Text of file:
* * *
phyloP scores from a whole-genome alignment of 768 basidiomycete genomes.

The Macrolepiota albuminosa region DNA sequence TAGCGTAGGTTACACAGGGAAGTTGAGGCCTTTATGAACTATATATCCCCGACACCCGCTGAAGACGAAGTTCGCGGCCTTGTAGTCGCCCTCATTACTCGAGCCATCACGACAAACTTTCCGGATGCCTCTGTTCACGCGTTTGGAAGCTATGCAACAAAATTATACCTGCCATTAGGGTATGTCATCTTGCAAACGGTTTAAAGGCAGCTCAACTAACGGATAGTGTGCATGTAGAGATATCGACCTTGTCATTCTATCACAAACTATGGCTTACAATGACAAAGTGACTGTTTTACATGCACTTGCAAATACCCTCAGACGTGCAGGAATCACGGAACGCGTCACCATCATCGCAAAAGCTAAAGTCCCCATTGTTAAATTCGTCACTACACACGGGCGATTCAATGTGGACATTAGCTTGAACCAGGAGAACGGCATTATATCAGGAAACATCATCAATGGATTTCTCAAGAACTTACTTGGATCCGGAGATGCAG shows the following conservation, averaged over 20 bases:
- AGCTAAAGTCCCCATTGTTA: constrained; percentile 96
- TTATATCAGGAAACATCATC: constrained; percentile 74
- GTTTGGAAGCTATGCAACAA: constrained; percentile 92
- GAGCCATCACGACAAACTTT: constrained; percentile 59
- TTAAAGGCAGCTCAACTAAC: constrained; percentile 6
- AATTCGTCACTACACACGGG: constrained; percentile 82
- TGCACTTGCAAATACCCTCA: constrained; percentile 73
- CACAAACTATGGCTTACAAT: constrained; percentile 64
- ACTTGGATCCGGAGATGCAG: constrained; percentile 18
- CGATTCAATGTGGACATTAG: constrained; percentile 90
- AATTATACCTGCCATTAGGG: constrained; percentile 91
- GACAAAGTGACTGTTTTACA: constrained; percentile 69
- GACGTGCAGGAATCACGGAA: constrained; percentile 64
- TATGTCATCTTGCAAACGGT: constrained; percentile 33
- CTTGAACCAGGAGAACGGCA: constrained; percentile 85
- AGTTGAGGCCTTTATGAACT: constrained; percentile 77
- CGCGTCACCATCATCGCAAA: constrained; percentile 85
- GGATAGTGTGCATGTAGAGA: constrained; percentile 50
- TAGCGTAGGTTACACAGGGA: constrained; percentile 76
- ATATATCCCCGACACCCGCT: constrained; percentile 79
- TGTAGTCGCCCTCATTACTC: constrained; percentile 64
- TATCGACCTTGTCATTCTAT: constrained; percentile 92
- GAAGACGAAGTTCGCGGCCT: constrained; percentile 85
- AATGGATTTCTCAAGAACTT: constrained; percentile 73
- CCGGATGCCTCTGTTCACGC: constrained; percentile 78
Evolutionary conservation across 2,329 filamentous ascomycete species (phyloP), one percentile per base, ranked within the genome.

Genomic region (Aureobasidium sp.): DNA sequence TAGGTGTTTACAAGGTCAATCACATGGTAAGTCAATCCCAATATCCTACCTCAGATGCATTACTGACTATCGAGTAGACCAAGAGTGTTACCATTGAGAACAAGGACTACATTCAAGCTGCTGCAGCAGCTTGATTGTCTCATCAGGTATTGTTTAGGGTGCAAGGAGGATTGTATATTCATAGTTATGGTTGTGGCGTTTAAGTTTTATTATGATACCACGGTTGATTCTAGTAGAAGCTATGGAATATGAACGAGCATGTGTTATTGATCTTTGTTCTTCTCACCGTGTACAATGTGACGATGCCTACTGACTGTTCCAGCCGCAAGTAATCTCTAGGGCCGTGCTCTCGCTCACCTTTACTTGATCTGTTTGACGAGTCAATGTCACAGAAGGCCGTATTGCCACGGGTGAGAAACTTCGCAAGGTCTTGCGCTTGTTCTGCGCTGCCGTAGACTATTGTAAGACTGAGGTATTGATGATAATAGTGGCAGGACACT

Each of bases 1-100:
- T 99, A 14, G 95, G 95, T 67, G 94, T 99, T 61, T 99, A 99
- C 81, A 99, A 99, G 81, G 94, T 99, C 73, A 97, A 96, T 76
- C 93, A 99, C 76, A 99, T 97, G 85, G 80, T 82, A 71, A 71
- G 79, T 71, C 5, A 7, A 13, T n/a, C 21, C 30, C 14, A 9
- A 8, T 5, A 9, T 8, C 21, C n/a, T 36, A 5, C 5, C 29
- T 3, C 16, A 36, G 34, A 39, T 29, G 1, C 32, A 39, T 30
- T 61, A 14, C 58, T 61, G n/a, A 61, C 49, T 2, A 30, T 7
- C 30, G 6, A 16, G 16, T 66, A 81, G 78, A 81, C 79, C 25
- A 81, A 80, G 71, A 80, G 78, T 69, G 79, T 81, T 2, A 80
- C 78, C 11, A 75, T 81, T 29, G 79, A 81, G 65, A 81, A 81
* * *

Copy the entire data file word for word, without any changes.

phyloP scores from a whole-genome alignment of 768 basidiomycete genomes.

The Macrolepiota albuminosa region DNA sequence TAGCGTAGGTTACACAGGGAAGTTGAGGCCTTTATGAACTATATATCCCCGACACCCGCTGAAGACGAAGTTCGCGGCCTTGTAGTCGCCCTCATTACTCGAGCCATCACGACAAACTTTCCGGATGCCTCTGTTCACGCGTTTGGAAGCTATGCAACAAAATTATACCTGCCATTAGGGTATGTCATCTTGCAAACGGTTTAAAGGCAGCTCAACTAACGGATAGTGTGCATGTAGAGATATCGACCTTGTCATTCTATCACAAACTATGGCTTACAATGACAAAGTGACTGTTTTACATGCACTTGCAAATACCCTCAGACGTGCAGGAATCACGGAACGCGTCACCATCATCGCAAAAGCTAAAGTCCCCATTGTTAAATTCGTCACTACACACGGGCGATTCAATGTGGACATTAGCTTGAACCAGGAGAACGGCATTATATCAGGAAACATCATCAATGGATTTCTCAAGAACTTACTTGGATCCGGAGATGCAG shows the following conservation, averaged over 20 bases:
- AGCTAAAGTCCCCATTGTTA: constrained; percentile 96
- TTATATCAGGAAACATCATC: constrained; percentile 74
- GTTTGGAAGCTATGCAACAA: constrained; percentile 92
- GAGCCATCACGACAAACTTT: constrained; percentile 59
- TTAAAGGCAGCTCAACTAAC: constrained; percentile 6
- AATTCGTCACTACACACGGG: constrained; percentile 82
- TGCACTTGCAAATACCCTCA: constrained; percentile 73
- CACAAACTATGGCTTACAAT: constrained; percentile 64
- ACTTGGATCCGGAGATGCAG: constrained; percentile 18
- CGATTCAATGTGGACATTAG: constrained; percentile 90
- AATTATACCTGCCATTAGGG: constrained; percentile 91
- GACAAAGTGACTGTTTTACA: constrained; percentile 69
- GACGTGCAGGAATCACGGAA: constrained; percentile 64
- TATGTCATCTTGCAAACGGT: constrained; percentile 33
- CTTGAACCAGGAGAACGGCA: constrained; percentile 85
- AGTTGAGGCCTTTATGAACT: constrained; percentile 77
- CGCGTCACCATCATCGCAAA: constrained; percentile 85
- GGATAGTGTGCATGTAGAGA: constrained; percentile 50
- TAGCGTAGGTTACACAGGGA: constrained; percentile 76
- ATATATCCCCGACACCCGCT: constrained; percentile 79
- TGTAGTCGCCCTCATTACTC: constrained; percentile 64
- TATCGACCTTGTCATTCTAT: constrained; percentile 92
- GAAGACGAAGTTCGCGGCCT: constrained; percentile 85
- AATGGATTTCTCAAGAACTT: constrained; percentile 73
- CCGGATGCCTCTGTTCACGC: constrained; percentile 78
Evolutionary conservation across 2,329 filamentous ascomycete species (phyloP), one percentile per base, ranked within the genome.

Genomic region (Aureobasidium sp.): DNA sequence TAGGTGTTTACAAGGTCAATCACATGGTAAGTCAATCCCAATATCCTACCTCAGATGCATTACTGACTATCGAGTAGACCAAGAGTGTTACCATTGAGAACAAGGACTACATTCAAGCTGCTGCAGCAGCTTGATTGTCTCATCAGGTATTGTTTAGGGTGCAAGGAGGATTGTATATTCATAGTTATGGTTGTGGCGTTTAAGTTTTATTATGATACCACGGTTGATTCTAGTAGAAGCTATGGAATATGAACGAGCATGTGTTATTGATCTTTGTTCTTCTCACCGTGTACAATGTGACGATGCCTACTGACTGTTCCAGCCGCAAGTAATCTCTAGGGCCGTGCTCTCGCTCACCTTTACTTGATCTGTTTGACGAGTCAATGTCACAGAAGGCCGTATTGCCACGGGTGAGAAACTTCGCAAGGTCTTGCGCTTGTTCTGCGCTGCCGTAGACTATTGTAAGACTGAGGTATTGATGATAATAGTGGCAGGACACT

Each of bases 1-100:
- T 99, A 14, G 95, G 95, T 67, G 94, T 99, T 61, T 99, A 99
- C 81, A 99, A 99, G 81, G 94, T 99, C 73, A 97, A 96, T 76
- C 93, A 99, C 76, A 99, T 97, G 85, G 80, T 82, A 71, A 71
- G 79, T 71, C 5, A 7, A 13, T n/a, C 21, C 30, C 14, A 9
- A 8, T 5, A 9, T 8, C 21, C n/a, T 36, A 5, C 5, C 29
- T 3, C 16, A 36, G 34, A 39, T 29, G 1, C 32, A 39, T 30
- T 61, A 14, C 58, T 61, G n/a, A 61, C 49, T 2, A 30, T 7
- C 30, G 6, A 16, G 16, T 66, A 81, G 78, A 81, C 79, C 25
- A 81, A 80, G 71, A 80, G 78, T 69, G 79, T 81, T 2, A 80
- C 78, C 11, A 75, T 81, T 29, G 79, A 81, G 65, A 81, A 81